From the dirt to our plate; the trials and realities of first-time farm ownership

What to Plant First – Cool Crops

Pea

 Every gardener, including myself, looks forward to temperatures warming up. I want to bid adieu to the snow & frost and welcome anything remotely green. It’s no secret I’m eagerly awaiting the moment I can start working the soil in my planter box garden.

One advantage above ground garden boxes have is the sheer fact soil warms up sooner than in-ground garden plots. Warmer soil temperatures allow crops to be planted earlier, especially in northern climates. By adding even a couple of weeks to the growing season, I can help ensure my vegetables have adequate time to mature.

Optimal soil temperatures for spring planting range from 50°F to 80°F. As long as you can maintain a plant/seed specific minimum temperature, your seeds will germinate and the process of sprouting can take place.

For early spring planting, minimum soil temps will still allow growth but the lower the temperature, the slower the growth. If you are looking to get a head start, the charts below can help you reference which crops are appropriate and at what soil temperature.

 

 Early Spring Planting Minimum Soil Temperatures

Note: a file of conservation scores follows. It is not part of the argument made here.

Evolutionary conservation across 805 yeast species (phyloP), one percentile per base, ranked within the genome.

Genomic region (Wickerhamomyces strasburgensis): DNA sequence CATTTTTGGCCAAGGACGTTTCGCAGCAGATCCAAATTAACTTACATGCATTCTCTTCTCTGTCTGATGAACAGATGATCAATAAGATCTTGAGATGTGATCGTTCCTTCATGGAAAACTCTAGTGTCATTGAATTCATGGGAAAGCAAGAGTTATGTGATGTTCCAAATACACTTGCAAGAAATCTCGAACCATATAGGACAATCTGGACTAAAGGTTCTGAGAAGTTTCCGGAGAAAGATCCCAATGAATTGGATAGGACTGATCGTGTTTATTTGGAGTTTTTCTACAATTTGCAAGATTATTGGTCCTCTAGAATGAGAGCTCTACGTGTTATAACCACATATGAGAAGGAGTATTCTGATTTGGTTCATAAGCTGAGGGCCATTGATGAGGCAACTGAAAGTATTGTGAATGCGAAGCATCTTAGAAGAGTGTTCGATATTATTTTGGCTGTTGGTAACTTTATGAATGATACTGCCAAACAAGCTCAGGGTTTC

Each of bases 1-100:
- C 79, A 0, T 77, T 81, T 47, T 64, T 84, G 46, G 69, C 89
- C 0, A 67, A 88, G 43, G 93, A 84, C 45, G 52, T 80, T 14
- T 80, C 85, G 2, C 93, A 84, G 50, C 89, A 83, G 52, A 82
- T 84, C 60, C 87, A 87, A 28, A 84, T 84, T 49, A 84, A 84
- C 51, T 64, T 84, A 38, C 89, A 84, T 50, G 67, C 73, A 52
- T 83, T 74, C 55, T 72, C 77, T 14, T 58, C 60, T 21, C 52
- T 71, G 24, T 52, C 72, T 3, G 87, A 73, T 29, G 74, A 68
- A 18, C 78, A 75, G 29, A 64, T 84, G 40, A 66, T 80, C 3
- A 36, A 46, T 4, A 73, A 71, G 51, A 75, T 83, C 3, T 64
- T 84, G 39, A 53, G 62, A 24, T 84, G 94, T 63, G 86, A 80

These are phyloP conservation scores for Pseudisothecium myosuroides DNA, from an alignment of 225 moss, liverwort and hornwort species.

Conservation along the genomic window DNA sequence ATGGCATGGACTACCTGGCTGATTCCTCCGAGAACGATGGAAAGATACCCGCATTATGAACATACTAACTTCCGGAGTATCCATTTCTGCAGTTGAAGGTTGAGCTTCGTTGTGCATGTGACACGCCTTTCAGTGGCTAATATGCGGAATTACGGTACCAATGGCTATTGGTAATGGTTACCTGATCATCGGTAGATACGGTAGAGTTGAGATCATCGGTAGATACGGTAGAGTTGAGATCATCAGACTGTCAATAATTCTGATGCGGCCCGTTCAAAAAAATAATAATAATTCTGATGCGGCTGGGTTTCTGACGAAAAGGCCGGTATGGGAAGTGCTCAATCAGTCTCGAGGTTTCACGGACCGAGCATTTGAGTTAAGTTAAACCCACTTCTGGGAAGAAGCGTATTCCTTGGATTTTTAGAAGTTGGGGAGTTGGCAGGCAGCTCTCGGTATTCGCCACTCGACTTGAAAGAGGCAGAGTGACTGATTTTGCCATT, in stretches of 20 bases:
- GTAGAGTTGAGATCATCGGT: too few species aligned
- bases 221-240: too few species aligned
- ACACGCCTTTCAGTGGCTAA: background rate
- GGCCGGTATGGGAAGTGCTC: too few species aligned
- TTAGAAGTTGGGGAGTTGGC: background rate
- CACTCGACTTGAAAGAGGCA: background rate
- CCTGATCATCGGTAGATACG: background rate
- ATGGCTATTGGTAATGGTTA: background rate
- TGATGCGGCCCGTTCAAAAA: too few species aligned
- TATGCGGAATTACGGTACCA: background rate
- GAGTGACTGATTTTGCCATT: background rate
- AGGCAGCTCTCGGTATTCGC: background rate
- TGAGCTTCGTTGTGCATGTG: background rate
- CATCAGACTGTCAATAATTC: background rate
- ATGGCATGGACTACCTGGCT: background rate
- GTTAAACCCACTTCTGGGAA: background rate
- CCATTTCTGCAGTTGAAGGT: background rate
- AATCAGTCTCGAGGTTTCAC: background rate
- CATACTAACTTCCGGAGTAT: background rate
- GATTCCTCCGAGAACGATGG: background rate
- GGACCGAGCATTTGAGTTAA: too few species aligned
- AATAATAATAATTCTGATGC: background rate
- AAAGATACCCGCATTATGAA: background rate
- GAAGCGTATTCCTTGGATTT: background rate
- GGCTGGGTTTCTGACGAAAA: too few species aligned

40°F <—————————————————————————————-> 46°F

Spinach  Radish      Lettuce   Onion                           Peas  Potato  Cabbage         Carrot

 

 

Spring Planting Minimum Soil Temperatures

60°F <————————–|———————————-|—————————> 75°F

Tomatoes Cucumbers Beans               Corn   Squash   Peppers   Melons  Sweet Potatoes

 

When daylight hours reach approximately 8-10 hours and daytime temps are consistently in the 50°-60°F range, it’s a good indication your soil may be ready for planting.

Early spring crops such as potatoes and onions can be planted as soon as the soil is tillable. Last fall I ended the season by incorporating a year’s worth of compost into my garden boxes. By planning ahead, I should be able to turn the soil and be ready to plant as soon as temperatures allow.

One important key in planting onions and potatoes started from bulb or tuber is to keep them from freezing or being damaged by frost. By using a hoop house or high tunnel, plastic sheeting or a layer of straw, you can help insulate the soil and retain heat. Because these forms of protection are relatively simple to install, you could easily use them 2-3 weeks prior to planting to get a jump-start on increasing your soil temperatures.

For those new to gardening – now is the time to start planning, ordering seeds and finding a reputable garden supply store to purchase your supplies. Don’t make the mistake of using sub-par materials; in this case, quality can make all the difference. A good garden center should be able to answer any questions you have about starting your first garden plot, raised bed or container garden. Happy planting!

Potato Flowers

TIP: Do not use store-bought potatoes for planting. They are chemically treated to prevent sprouting!

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